In recent years, the United States has encouraged a Japanese rearmament and a German military build-up, both of which were discouraged after the Second World War, so that these ‘vassals’ can strengthen Washington’s parochial New Cold War against Russia and China as well as the newly assertive states of the Global South. Although some elites in Europe and Japan are able to see the domestic crises in their countries that are being accelerated by the US foreign policy agenda, they lack the cultural and political confidence to stand on their own two feet.

In 2016, the European Union’s High Representative Federica Mogherini laid out the concept of Europe’s ‘strategic autonomy’ from the United States in the EU Global Strategy. Three years later, France’s Emmanuel Macron said that NATO was suffering ‘brain death’ and that ‘Europe has the capacity to defend itself’. Today, it is clear that neither assertion – Europe’s strategic autonomy nor its capacity to defend itself – holds any water. Modest returns of Gaullism in France do not offer the kind of courage required by European and Japanese leaders to break with the trilateral bargains that were set up seventy-eight years ago. Until that courage arrives, Europe and Japan will remain entrenched in their conditions of vassalage, and the Triad will remain alive and well.

Balancing Upsides and Risks of Superintelligence

by Sam Altman, Greg Brockman, and Ilya Sutskever

In the foreseeable future, artificial intelligence (AI) systems have the potential to surpass the expertise of human professionals in various fields and rival the productivity of today’s largest corporations. This advancement in AI, known as superintelligence, presents both immense benefits and significant risks that surpass those associated with previous technologies. While we can envision a highly prosperous future, it is crucial to proactively manage the risks involved. An analogy can be drawn to technologies like nuclear energy and synthetic biology, which possess similar characteristics and necessitate careful risk mitigation.

To navigate the development of superintelligence successfully, coordination among leading AI development initiatives is paramount. Establishing mechanisms for collaboration is vital to ensure that superintelligence is developed in a manner that prioritizes safety and facilitates smooth integration into society. Governments of major nations could initiate a project that incorporates existing efforts, or a collective agreement could limit the rate of AI capability growth at the frontier per year. Additionally, individual companies must adhere to exceptionally high standards of responsible conduct.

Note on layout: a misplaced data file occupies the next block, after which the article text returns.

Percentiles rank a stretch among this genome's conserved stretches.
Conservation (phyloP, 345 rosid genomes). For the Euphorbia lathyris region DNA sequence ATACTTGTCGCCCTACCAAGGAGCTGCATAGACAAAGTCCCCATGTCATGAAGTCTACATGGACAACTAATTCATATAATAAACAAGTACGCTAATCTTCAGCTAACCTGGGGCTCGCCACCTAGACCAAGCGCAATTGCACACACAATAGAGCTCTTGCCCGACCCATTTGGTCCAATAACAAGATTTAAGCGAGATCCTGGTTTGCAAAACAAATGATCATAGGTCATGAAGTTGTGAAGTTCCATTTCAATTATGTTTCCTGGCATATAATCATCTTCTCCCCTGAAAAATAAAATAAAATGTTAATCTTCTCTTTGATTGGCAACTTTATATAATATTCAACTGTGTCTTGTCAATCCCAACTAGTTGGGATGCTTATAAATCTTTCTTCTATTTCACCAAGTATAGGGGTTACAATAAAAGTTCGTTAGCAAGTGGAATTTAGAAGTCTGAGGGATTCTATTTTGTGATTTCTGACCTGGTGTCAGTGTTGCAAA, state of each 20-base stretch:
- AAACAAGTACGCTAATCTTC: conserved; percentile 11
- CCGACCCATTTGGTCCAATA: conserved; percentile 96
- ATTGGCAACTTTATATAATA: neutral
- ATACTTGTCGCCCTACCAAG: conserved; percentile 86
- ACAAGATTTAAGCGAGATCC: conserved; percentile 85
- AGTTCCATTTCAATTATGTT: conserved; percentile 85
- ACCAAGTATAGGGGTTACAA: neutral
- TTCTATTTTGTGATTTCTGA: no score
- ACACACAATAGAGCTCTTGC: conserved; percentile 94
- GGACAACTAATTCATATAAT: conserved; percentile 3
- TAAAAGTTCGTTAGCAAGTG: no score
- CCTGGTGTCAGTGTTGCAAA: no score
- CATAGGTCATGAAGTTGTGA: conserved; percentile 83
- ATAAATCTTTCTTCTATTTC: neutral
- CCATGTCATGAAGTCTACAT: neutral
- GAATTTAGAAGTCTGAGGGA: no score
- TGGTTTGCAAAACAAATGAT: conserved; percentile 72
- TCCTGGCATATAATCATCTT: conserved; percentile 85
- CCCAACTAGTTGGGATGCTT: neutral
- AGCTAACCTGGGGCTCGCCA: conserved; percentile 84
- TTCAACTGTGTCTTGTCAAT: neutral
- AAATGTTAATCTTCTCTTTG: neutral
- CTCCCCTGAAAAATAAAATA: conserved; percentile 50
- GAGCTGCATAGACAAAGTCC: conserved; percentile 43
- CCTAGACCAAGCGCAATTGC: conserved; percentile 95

Furthermore, it is likely that we will eventually require an international authority akin to the International Atomic Energy Agency (IAEA) to oversee superintelligence projects. Any initiative surpassing a certain capability or resource threshold should be subject to inspection, audits, compliance testing with safety standards, deployment restrictions, and security protocols mandated by this authority. Monitoring and regulating compute and energy consumption could serve as initial steps towards realizing this idea. Voluntary compliance by companies and subsequent implementation by individual countries would be instrumental. The focus of such an agency should primarily revolve around mitigating existential risks rather than regulating the content generated by AI systems, which should be left to individual countries.

Moreover, developing the technical capability to ensure the safety of superintelligence is a pressing research question that demands significant effort. Researchers and organizations are actively engaged in addressing this challenge, recognizing the criticality of creating robust safeguards.

It is important to note that regulation and oversight should not impede the development of AI models that fall below a certain capability threshold. Companies and open-source projects should be allowed to innovate freely without burdensome regulations, licenses, or audits. While these systems carry risks, they align with the level of risks associated with other Internet technologies, and society’s existing approaches appear appropriate for managing them.